(It’s going to be penis penis penis in this posting. But fairly decorously, and with some discussion of names, plants, and medicine.)

Every so often there’s an outbreak of ExtenZe commercials on late-night cable television. Well, the same commercial, over and over again. The current ad features former Dallas Cowboys head coach Jimmy Johnson, who became the official spokesman for ExtenZe in 2010:

Here’s comic Jim Gaffigan riffing on this commercial:

Note Gaffigan’s playing on Jimmy Johnson‘s name as a possible factor in his choice as spokesman; Gaffigan mentions (former Chicago Bears linebacker) Dick Butkus as an alternative. I suppose it’s too bad that actor Peter O’Toole is no longer available. (In a while I’ll consider Willy / Willie candidates.)

But first some ExtenZe background.

From Wikipedia:

ExtenZe is a herbal nutritional supplement claiming to promote “natural male enhancement”, a euphemism for penis enlargement. Additionally, television commercials and advertisements claim an “improved” or “arousing” sexual experience [longer, stronger, harder erections]. Websites selling the product make several more detailed claims, including acquiring a “larger penis”. Their enlarging effects are described as “temporary” which will only provide you a “chubby one” while under the use of Extenze. Early infomercials featured a studio audience and porn star Ron Jeremy.


(Earlier mention of the product on this blog in section 3 of a 9/14/11 posting.)

(ambesium labidrol is an invented name for ExtenZe.)

A fair number of websites claim to be providing “reviews” of ExtenZe and its efficacy, but these are just disguised ads for the product.

The world of male enhancement. A very crowded world it is. It comes in two parts: supplements that you take internally, like ExtenZe or its competitor Rock Hard Weekend;


and massage oils for the penis, usually from Chinese or Indian sources:



Penis slang names. A digression now on the topic of names that are slang terms for the penis. Gaffigan went though Johnson and Dick, and I added Peter and O’Toole. Then there’s Willy / Willie. Plenty of candidates here, though I think my favorite is singer-songwriter Willie Nelson.

Also plenty of playing with the names Willy / Willie, with the phallic associations. Here are three from a very crowded field: a rainbow willy warmer (knitted), from the firm MenKind:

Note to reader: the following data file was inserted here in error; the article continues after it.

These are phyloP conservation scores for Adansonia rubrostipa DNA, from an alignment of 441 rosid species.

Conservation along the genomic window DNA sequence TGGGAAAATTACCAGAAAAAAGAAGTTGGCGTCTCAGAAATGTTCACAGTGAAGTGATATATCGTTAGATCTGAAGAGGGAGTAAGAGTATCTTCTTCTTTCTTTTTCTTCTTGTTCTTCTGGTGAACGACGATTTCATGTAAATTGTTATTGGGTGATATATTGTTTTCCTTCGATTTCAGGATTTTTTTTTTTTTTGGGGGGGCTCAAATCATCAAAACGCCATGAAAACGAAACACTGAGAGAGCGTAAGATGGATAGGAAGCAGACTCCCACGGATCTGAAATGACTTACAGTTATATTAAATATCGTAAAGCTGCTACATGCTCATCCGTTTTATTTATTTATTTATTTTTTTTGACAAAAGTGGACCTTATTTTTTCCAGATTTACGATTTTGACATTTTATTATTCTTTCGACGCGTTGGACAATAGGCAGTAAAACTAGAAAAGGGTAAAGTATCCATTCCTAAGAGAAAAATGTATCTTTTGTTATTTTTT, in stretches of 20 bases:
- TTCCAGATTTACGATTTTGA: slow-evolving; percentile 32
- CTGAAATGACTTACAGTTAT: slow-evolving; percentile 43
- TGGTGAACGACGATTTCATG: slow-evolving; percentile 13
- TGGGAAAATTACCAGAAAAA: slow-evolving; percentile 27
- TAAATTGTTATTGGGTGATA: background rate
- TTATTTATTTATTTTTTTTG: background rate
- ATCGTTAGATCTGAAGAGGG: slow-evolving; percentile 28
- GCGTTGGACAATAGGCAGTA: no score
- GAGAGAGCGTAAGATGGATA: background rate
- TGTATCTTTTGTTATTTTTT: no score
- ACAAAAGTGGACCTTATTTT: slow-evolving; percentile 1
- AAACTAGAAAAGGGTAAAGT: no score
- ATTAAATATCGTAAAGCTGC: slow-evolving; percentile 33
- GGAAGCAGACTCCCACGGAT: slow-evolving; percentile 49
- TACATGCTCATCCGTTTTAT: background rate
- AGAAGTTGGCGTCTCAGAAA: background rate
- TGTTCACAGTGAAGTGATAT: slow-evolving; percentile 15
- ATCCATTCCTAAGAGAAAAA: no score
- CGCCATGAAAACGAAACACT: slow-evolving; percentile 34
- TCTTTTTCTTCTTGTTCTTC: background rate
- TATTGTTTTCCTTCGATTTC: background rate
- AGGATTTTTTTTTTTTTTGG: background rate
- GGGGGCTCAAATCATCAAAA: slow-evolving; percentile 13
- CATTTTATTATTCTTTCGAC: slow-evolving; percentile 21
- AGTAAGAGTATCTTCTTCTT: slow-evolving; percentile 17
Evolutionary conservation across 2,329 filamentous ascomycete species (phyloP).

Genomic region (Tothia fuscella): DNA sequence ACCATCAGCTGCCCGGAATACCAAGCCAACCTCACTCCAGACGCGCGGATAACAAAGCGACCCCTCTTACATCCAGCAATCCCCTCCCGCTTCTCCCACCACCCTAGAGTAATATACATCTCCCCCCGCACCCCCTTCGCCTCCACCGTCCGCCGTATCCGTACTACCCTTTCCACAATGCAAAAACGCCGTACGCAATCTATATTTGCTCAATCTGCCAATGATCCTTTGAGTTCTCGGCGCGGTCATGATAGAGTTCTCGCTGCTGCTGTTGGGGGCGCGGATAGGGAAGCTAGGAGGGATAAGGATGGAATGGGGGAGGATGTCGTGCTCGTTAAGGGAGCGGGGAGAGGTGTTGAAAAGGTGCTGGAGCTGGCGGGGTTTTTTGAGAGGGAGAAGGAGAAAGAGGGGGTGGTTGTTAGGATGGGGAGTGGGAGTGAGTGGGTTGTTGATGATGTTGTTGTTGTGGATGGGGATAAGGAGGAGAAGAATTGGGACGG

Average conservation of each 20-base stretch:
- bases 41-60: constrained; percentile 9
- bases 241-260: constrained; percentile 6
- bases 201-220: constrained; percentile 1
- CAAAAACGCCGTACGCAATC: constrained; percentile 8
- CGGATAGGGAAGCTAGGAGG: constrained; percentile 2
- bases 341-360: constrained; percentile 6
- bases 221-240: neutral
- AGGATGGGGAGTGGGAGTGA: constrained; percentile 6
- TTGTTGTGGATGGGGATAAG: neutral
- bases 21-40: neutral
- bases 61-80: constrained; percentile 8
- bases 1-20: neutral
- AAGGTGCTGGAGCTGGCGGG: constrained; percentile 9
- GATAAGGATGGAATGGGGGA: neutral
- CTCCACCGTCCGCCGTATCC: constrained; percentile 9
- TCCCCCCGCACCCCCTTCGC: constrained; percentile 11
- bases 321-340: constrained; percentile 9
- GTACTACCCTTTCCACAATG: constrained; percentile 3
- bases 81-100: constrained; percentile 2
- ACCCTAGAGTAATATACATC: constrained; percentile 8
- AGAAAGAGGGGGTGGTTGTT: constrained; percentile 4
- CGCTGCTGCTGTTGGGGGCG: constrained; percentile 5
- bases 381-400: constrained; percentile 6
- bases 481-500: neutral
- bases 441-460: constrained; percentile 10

and two plays on Where’s Wally (British) / Waldo (North American)? One, the image “Where’s wally willy” by Rennis05 on DeviantArt:


And, two, the book “Where’s Willy?” by Wings Illustration (2010). From the publisher’s blurb on Amazon UK:

Where s Willy? is a great fun book for the sausage-chaser in your life! The concept is slightly rude of course, but this book is not filled with huge, graphic images, the material is handled in a delicate manner and is great for a giggle! With three star characters throughout who bear an uncanny resemblance to Tiger Woods, Bill Clinton and Michael Douglas the Search for little Willies around the world begins!


(All very British. Spotted Dick is the name of a traditional British suet pudding, briefly considered on this blog in a posting of 9/9/09).

The ingredients of ExtenZe. On a “How Does Extenze Work?” site, the company explains that the ingredients come in four parts: three “Support formulas” — male prohormones, bio-enhancement, and sexual response enhancement — plus zinc and folic acid. I’ll run fairly quickly through two of these parts, saving the Bio-Enhancement Support and Sexual Response formulas for extended discussion. From the compay site:

(4) There are two … ingredients in Extenze which are not part of the 3 Support formulas: Zinc and folic acid. Both of these ingredients are essential to your overall health and have many functions in the body. For the male sexual system, they are very important for sex hormone production. Studies show that deficiencies in zinc or folic acid can lead to infertility. By taking these supplements as part of Extenze, you can get an impressive boost in your male vitality. Ejaculations become more voluminous.

(1) Extenze Male Prohormone Support: There are two ingredients which make up this part of the Extenze formula: DHEA and Pregnenolone. Both ingredients are chemicals which naturally occur in the body. Their jobs include regulating sexual hormones. By taking Extenze, you can get a boost in your testosterone levels.

The supplement also contains γ-aminobutyric acid (GABA) (a neurotransmitter, marketed as a supplement for its purported calming effect) and L-arginine hydrochloride (a natural amino acid).